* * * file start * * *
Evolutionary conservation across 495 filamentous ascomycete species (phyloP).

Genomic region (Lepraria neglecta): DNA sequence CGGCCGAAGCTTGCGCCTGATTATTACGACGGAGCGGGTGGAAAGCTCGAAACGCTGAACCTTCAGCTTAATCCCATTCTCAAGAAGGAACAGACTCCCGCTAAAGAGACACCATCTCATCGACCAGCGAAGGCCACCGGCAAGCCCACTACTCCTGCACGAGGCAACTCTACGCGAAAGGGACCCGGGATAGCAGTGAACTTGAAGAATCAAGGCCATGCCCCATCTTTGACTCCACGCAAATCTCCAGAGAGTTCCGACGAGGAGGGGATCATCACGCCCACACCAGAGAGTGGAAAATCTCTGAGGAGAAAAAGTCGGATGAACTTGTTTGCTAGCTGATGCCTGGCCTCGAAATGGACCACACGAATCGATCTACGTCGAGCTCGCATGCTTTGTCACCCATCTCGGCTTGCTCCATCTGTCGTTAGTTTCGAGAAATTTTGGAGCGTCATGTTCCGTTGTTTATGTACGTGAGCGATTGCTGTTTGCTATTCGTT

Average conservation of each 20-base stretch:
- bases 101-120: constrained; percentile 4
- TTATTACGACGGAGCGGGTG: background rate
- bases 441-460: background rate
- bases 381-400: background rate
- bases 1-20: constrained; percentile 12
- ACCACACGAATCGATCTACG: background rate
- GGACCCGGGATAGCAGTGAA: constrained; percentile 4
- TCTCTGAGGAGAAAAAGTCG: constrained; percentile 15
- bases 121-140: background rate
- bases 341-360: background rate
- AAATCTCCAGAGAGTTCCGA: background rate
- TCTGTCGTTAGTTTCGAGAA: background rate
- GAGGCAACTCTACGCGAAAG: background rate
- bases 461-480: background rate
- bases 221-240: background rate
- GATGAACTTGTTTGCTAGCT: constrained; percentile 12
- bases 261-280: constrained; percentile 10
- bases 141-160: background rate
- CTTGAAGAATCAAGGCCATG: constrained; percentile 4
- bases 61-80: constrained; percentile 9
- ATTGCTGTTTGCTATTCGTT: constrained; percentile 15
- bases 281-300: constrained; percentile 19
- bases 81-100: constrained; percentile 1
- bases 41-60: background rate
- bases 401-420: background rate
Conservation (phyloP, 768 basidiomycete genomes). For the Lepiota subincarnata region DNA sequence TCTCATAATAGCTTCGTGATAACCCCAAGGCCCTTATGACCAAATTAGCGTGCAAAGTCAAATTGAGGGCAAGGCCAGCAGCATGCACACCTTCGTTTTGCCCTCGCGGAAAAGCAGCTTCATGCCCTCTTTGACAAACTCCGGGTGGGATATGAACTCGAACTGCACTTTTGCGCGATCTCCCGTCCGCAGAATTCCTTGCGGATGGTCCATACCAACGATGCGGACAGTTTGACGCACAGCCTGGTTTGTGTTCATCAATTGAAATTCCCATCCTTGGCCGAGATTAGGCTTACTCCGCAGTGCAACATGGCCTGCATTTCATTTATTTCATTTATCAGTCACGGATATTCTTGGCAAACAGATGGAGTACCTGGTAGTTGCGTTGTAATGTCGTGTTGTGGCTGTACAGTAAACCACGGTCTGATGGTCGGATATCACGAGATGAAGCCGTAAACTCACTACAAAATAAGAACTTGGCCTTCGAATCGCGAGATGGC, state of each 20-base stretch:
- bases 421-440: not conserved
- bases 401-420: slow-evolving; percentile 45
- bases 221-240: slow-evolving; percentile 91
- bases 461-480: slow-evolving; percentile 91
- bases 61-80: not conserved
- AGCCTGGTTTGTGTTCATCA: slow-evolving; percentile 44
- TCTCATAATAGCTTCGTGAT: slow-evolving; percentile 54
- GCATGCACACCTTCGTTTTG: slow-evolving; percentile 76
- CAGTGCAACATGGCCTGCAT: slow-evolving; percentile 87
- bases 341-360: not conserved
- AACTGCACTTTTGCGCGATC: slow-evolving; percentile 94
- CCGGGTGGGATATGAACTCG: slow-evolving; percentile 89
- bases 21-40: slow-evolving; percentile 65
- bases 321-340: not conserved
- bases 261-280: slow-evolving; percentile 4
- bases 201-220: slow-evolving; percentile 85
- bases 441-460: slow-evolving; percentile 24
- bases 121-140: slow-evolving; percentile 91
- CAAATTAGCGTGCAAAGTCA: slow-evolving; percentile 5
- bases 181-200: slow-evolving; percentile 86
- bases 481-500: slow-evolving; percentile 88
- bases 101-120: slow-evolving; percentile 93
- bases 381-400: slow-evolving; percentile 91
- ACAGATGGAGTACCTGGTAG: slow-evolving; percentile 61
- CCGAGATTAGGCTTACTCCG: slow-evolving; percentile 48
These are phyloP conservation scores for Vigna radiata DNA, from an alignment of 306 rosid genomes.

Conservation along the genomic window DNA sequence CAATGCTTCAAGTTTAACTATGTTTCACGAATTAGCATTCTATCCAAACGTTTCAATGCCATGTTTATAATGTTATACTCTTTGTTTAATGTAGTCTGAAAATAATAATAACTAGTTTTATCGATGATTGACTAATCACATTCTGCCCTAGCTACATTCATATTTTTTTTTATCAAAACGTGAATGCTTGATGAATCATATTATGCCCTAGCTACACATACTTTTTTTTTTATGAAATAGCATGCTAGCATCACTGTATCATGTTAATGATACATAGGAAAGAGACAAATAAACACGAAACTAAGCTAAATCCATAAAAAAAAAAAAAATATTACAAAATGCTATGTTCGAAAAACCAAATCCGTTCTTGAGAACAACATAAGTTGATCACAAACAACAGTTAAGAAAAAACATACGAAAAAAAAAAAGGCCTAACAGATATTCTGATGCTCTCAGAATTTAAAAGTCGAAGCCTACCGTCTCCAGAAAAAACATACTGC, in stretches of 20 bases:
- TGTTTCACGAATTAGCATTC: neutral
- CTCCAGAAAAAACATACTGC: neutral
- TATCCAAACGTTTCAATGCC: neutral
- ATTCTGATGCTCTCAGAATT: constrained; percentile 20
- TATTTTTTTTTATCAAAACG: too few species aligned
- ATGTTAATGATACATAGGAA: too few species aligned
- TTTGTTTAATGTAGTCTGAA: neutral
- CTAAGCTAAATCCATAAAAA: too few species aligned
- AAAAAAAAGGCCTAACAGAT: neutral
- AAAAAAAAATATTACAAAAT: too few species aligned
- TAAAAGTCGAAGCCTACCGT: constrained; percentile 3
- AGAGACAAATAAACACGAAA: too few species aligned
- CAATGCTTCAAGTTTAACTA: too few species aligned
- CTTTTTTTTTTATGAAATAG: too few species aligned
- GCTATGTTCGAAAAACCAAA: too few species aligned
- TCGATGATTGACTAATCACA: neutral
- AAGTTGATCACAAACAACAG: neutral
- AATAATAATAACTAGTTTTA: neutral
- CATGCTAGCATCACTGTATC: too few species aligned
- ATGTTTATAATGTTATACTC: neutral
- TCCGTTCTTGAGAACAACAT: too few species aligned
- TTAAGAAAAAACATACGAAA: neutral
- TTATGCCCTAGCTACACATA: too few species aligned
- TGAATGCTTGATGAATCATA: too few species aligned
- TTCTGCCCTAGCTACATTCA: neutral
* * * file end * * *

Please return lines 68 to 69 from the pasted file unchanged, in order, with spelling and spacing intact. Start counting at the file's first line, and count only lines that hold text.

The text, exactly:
- AGAGACAAATAAACACGAAA: too few species aligned
- CAATGCTTCAAGTTTAACTA: too few species aligned